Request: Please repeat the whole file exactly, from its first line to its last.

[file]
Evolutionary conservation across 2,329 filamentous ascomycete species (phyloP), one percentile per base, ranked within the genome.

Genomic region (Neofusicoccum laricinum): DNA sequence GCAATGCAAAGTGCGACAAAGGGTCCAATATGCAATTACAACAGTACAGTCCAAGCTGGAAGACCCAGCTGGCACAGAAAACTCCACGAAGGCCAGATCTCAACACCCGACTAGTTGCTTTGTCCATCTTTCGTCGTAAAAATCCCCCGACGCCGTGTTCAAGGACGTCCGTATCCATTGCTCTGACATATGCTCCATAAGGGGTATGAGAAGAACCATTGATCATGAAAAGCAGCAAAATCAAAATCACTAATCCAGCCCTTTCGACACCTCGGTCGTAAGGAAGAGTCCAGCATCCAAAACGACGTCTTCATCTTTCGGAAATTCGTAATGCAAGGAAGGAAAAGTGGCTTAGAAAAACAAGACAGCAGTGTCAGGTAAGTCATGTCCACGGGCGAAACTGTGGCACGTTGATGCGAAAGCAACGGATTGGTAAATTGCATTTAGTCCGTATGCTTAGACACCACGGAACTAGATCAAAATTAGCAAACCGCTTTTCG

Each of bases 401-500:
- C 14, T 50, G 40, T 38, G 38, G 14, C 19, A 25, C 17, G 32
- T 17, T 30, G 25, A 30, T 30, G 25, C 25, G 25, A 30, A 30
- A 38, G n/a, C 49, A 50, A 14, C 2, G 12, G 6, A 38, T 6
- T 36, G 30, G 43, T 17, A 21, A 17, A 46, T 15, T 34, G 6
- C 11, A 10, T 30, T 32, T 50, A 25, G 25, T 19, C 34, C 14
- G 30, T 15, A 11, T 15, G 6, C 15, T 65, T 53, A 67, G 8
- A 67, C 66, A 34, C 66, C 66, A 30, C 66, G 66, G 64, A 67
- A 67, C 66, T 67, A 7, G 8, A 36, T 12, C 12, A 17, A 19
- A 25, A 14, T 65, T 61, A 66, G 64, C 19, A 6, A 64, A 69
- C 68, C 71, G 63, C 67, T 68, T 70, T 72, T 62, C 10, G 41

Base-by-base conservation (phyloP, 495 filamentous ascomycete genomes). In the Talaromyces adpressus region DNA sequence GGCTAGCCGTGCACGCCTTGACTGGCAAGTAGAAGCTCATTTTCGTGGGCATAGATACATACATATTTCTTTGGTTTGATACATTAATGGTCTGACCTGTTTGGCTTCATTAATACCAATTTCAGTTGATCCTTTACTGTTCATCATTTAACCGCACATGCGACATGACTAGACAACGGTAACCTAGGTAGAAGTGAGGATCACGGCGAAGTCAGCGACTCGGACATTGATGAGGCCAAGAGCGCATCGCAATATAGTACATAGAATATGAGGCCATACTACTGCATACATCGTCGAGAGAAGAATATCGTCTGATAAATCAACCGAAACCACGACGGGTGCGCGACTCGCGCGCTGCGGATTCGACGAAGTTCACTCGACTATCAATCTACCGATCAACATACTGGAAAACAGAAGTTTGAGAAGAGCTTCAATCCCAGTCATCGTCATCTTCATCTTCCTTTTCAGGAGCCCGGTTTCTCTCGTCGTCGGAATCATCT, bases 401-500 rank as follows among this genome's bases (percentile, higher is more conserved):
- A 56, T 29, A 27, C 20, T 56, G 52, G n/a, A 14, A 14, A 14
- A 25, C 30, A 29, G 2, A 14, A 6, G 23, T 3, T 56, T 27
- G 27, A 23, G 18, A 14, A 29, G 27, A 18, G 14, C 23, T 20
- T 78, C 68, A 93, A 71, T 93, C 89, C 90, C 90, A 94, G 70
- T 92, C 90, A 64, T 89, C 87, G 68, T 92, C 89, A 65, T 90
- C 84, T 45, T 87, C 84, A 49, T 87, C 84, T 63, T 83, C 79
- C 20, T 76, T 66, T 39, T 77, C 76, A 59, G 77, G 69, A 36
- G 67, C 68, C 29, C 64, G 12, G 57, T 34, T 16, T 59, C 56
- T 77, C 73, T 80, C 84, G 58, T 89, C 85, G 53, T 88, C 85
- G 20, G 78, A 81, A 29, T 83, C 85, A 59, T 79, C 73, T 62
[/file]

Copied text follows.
Evolutionary conservation across 2,329 filamentous ascomycete species (phyloP), one percentile per base, ranked within the genome.

Genomic region (Neofusicoccum laricinum): DNA sequence GCAATGCAAAGTGCGACAAAGGGTCCAATATGCAATTACAACAGTACAGTCCAAGCTGGAAGACCCAGCTGGCACAGAAAACTCCACGAAGGCCAGATCTCAACACCCGACTAGTTGCTTTGTCCATCTTTCGTCGTAAAAATCCCCCGACGCCGTGTTCAAGGACGTCCGTATCCATTGCTCTGACATATGCTCCATAAGGGGTATGAGAAGAACCATTGATCATGAAAAGCAGCAAAATCAAAATCACTAATCCAGCCCTTTCGACACCTCGGTCGTAAGGAAGAGTCCAGCATCCAAAACGACGTCTTCATCTTTCGGAAATTCGTAATGCAAGGAAGGAAAAGTGGCTTAGAAAAACAAGACAGCAGTGTCAGGTAAGTCATGTCCACGGGCGAAACTGTGGCACGTTGATGCGAAAGCAACGGATTGGTAAATTGCATTTAGTCCGTATGCTTAGACACCACGGAACTAGATCAAAATTAGCAAACCGCTTTTCG

Each of bases 401-500:
- C 14, T 50, G 40, T 38, G 38, G 14, C 19, A 25, C 17, G 32
- T 17, T 30, G 25, A 30, T 30, G 25, C 25, G 25, A 30, A 30
- A 38, G n/a, C 49, A 50, A 14, C 2, G 12, G 6, A 38, T 6
- T 36, G 30, G 43, T 17, A 21, A 17, A 46, T 15, T 34, G 6
- C 11, A 10, T 30, T 32, T 50, A 25, G 25, T 19, C 34, C 14
- G 30, T 15, A 11, T 15, G 6, C 15, T 65, T 53, A 67, G 8
- A 67, C 66, A 34, C 66, C 66, A 30, C 66, G 66, G 64, A 67
- A 67, C 66, T 67, A 7, G 8, A 36, T 12, C 12, A 17, A 19
- A 25, A 14, T 65, T 61, A 66, G 64, C 19, A 6, A 64, A 69
- C 68, C 71, G 63, C 67, T 68, T 70, T 72, T 62, C 10, G 41

Base-by-base conservation (phyloP, 495 filamentous ascomycete genomes). In the Talaromyces adpressus region DNA sequence GGCTAGCCGTGCACGCCTTGACTGGCAAGTAGAAGCTCATTTTCGTGGGCATAGATACATACATATTTCTTTGGTTTGATACATTAATGGTCTGACCTGTTTGGCTTCATTAATACCAATTTCAGTTGATCCTTTACTGTTCATCATTTAACCGCACATGCGACATGACTAGACAACGGTAACCTAGGTAGAAGTGAGGATCACGGCGAAGTCAGCGACTCGGACATTGATGAGGCCAAGAGCGCATCGCAATATAGTACATAGAATATGAGGCCATACTACTGCATACATCGTCGAGAGAAGAATATCGTCTGATAAATCAACCGAAACCACGACGGGTGCGCGACTCGCGCGCTGCGGATTCGACGAAGTTCACTCGACTATCAATCTACCGATCAACATACTGGAAAACAGAAGTTTGAGAAGAGCTTCAATCCCAGTCATCGTCATCTTCATCTTCCTTTTCAGGAGCCCGGTTTCTCTCGTCGTCGGAATCATCT, bases 401-500 rank as follows among this genome's bases (percentile, higher is more conserved):
- A 56, T 29, A 27, C 20, T 56, G 52, G n/a, A 14, A 14, A 14
- A 25, C 30, A 29, G 2, A 14, A 6, G 23, T 3, T 56, T 27
- G 27, A 23, G 18, A 14, A 29, G 27, A 18, G 14, C 23, T 20
- T 78, C 68, A 93, A 71, T 93, C 89, C 90, C 90, A 94, G 70
- T 92, C 90, A 64, T 89, C 87, G 68, T 92, C 89, A 65, T 90
- C 84, T 45, T 87, C 84, A 49, T 87, C 84, T 63, T 83, C 79
- C 20, T 76, T 66, T 39, T 77, C 76, A 59, G 77, G 69, A 36
- G 67, C 68, C 29, C 64, G 12, G 57, T 34, T 16, T 59, C 56
- T 77, C 73, T 80, C 84, G 58, T 89, C 85, G 53, T 88, C 85
- G 20, G 78, A 81, A 29, T 83, C 85, A 59, T 79, C 73, T 62